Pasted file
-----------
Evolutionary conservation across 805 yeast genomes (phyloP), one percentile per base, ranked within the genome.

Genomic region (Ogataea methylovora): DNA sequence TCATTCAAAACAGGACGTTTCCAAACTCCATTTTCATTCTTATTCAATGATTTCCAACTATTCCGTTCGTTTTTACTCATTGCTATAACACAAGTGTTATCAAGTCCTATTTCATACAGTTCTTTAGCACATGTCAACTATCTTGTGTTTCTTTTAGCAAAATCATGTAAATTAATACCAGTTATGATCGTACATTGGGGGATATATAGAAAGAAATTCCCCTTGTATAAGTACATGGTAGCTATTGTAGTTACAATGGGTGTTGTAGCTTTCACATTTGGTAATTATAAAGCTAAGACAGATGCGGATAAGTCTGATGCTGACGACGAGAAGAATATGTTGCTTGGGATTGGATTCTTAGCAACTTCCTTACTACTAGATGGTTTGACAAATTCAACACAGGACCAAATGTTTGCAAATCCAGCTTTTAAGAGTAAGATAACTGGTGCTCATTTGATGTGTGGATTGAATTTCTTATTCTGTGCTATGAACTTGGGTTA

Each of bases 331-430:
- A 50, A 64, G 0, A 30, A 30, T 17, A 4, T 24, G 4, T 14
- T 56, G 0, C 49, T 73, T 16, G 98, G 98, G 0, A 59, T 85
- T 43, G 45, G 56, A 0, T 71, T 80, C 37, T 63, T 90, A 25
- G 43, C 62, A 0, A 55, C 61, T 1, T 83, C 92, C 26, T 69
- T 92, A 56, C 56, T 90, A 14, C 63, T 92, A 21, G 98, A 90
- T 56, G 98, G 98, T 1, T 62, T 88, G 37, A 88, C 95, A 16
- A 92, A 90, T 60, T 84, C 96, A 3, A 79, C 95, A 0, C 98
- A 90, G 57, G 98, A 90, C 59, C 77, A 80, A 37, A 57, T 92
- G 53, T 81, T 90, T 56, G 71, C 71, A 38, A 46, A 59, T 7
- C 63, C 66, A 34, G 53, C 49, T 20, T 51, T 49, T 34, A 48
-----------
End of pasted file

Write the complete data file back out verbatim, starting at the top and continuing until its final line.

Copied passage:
Evolutionary conservation across 805 yeast genomes (phyloP), one percentile per base, ranked within the genome.

Genomic region (Ogataea methylovora): DNA sequence TCATTCAAAACAGGACGTTTCCAAACTCCATTTTCATTCTTATTCAATGATTTCCAACTATTCCGTTCGTTTTTACTCATTGCTATAACACAAGTGTTATCAAGTCCTATTTCATACAGTTCTTTAGCACATGTCAACTATCTTGTGTTTCTTTTAGCAAAATCATGTAAATTAATACCAGTTATGATCGTACATTGGGGGATATATAGAAAGAAATTCCCCTTGTATAAGTACATGGTAGCTATTGTAGTTACAATGGGTGTTGTAGCTTTCACATTTGGTAATTATAAAGCTAAGACAGATGCGGATAAGTCTGATGCTGACGACGAGAAGAATATGTTGCTTGGGATTGGATTCTTAGCAACTTCCTTACTACTAGATGGTTTGACAAATTCAACACAGGACCAAATGTTTGCAAATCCAGCTTTTAAGAGTAAGATAACTGGTGCTCATTTGATGTGTGGATTGAATTTCTTATTCTGTGCTATGAACTTGGGTTA

Each of bases 331-430:
- A 50, A 64, G 0, A 30, A 30, T 17, A 4, T 24, G 4, T 14
- T 56, G 0, C 49, T 73, T 16, G 98, G 98, G 0, A 59, T 85
- T 43, G 45, G 56, A 0, T 71, T 80, C 37, T 63, T 90, A 25
- G 43, C 62, A 0, A 55, C 61, T 1, T 83, C 92, C 26, T 69
- T 92, A 56, C 56, T 90, A 14, C 63, T 92, A 21, G 98, A 90
- T 56, G 98, G 98, T 1, T 62, T 88, G 37, A 88, C 95, A 16
- A 92, A 90, T 60, T 84, C 96, A 3, A 79, C 95, A 0, C 98
- A 90, G 57, G 98, A 90, C 59, C 77, A 80, A 37, A 57, T 92
- G 53, T 81, T 90, T 56, G 71, C 71, A 38, A 46, A 59, T 7
- C 63, C 66, A 34, G 53, C 49, T 20, T 51, T 49, T 34, A 48